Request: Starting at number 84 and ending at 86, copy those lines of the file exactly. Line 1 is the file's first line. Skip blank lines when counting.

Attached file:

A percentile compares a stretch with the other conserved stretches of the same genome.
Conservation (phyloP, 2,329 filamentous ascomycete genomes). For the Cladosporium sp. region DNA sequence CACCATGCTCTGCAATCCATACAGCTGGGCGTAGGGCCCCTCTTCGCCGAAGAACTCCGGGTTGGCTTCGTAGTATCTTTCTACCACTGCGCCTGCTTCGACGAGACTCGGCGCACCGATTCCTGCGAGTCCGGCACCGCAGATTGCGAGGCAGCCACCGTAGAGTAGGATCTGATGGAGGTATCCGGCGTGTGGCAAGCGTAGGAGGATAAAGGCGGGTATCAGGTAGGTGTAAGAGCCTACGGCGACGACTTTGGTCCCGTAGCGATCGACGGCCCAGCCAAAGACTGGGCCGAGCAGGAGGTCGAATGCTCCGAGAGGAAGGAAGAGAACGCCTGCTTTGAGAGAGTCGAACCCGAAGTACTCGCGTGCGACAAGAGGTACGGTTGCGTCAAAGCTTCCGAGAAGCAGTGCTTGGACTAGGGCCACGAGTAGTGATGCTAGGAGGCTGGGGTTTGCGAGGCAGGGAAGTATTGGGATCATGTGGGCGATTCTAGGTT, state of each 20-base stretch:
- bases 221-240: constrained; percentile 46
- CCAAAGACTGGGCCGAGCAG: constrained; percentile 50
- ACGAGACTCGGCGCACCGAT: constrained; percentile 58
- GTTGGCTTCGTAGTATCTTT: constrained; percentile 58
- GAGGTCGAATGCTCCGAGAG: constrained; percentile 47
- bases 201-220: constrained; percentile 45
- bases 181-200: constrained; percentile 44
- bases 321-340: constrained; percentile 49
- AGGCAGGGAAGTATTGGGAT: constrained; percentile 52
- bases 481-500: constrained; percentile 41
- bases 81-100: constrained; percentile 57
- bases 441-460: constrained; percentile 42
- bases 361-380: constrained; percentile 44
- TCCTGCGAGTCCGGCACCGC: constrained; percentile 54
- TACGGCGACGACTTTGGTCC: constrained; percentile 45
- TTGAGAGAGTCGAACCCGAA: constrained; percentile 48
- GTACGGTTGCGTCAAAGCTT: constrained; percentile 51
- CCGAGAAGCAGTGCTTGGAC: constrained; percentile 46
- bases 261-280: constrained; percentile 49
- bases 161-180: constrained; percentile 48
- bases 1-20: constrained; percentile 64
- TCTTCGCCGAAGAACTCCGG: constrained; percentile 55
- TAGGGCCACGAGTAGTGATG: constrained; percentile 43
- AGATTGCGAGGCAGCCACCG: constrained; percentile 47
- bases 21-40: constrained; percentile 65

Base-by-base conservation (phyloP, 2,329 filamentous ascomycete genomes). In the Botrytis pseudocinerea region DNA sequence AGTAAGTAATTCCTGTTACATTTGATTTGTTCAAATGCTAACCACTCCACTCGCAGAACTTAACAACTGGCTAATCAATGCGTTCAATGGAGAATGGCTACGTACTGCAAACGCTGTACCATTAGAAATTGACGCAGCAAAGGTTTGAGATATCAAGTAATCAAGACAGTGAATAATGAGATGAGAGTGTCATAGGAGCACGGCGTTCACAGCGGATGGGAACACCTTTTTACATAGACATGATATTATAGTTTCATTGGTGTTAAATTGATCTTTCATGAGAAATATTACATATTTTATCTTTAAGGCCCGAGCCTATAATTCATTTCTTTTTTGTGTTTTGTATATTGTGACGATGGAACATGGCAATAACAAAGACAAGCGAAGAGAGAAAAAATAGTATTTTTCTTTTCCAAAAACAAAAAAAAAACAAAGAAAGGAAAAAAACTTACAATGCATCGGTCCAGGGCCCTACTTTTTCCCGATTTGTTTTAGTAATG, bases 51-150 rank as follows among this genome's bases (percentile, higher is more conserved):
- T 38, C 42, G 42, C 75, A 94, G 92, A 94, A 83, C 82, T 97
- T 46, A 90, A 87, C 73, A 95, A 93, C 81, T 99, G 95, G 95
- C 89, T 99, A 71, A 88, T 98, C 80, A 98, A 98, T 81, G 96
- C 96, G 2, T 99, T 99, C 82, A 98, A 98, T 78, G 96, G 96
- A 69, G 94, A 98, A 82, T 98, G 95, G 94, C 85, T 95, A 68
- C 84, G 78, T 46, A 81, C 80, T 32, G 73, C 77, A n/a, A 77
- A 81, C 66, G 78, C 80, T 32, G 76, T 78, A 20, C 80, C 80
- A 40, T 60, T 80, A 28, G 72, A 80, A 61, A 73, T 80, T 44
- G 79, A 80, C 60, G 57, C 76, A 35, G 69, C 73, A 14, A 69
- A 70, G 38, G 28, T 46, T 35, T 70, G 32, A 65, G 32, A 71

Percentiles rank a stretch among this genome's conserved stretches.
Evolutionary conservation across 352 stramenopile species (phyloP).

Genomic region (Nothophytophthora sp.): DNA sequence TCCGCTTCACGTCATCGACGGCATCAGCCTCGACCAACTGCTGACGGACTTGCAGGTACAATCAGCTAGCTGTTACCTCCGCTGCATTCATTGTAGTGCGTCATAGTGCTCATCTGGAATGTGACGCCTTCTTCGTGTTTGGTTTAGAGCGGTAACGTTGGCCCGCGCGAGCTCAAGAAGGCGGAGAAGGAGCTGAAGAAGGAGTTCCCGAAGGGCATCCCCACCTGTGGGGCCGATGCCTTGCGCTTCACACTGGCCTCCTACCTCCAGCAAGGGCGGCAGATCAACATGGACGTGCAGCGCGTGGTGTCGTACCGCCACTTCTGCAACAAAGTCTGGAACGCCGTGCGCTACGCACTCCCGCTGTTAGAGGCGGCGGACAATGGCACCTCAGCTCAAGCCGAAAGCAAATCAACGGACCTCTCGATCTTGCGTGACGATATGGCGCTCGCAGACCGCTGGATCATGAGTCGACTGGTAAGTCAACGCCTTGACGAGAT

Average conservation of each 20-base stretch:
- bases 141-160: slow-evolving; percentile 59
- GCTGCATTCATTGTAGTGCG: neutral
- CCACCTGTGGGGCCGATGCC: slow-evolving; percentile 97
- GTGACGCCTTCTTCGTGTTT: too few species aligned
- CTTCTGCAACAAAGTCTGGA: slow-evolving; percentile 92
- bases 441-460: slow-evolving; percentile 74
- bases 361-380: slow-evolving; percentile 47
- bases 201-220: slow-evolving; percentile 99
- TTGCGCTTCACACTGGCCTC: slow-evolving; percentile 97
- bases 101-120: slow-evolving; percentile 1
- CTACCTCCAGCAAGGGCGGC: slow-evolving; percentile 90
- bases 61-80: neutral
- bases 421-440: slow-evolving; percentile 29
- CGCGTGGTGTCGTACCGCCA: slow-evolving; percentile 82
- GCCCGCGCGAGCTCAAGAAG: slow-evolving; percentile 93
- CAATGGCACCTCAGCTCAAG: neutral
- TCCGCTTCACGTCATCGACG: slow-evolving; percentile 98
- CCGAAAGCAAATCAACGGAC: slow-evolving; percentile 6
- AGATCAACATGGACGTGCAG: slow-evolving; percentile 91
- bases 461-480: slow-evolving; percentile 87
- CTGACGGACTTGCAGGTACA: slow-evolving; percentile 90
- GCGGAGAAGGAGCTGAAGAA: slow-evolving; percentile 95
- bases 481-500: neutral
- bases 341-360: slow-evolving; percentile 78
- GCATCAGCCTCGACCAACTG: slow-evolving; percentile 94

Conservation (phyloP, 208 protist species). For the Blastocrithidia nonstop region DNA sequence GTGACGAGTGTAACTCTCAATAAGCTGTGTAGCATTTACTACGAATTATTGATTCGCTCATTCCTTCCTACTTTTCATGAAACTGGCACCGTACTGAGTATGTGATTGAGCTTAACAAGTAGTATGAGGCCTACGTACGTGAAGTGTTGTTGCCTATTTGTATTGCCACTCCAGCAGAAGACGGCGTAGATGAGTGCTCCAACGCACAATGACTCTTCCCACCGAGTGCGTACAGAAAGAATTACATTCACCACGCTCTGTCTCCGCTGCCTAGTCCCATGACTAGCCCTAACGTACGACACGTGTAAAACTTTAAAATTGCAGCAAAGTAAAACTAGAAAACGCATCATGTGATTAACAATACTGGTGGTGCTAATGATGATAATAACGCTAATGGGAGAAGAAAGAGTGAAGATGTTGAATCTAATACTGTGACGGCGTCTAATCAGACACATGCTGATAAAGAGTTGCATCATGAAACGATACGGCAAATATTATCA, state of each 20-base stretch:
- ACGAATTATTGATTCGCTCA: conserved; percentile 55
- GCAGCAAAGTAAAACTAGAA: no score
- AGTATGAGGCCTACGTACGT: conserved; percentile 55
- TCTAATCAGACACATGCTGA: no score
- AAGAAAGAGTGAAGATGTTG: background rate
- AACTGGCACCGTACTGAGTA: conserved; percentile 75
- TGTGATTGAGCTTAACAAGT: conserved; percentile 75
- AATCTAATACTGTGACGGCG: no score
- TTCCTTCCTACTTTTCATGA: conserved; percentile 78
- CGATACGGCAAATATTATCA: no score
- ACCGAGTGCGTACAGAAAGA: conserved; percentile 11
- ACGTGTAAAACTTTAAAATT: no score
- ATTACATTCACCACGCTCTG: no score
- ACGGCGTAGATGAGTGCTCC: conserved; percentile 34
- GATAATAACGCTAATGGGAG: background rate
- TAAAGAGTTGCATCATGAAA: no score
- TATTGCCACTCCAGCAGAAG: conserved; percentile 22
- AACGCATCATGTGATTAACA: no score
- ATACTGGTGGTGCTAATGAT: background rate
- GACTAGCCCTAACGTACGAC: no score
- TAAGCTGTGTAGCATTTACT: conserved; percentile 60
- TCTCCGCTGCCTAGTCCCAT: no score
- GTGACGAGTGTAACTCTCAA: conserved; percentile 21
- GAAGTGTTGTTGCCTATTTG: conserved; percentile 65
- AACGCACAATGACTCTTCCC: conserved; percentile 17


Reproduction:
- TAAAGAGTTGCATCATGAAA: no score
- TATTGCCACTCCAGCAGAAG: conserved; percentile 22
- AACGCATCATGTGATTAACA: no score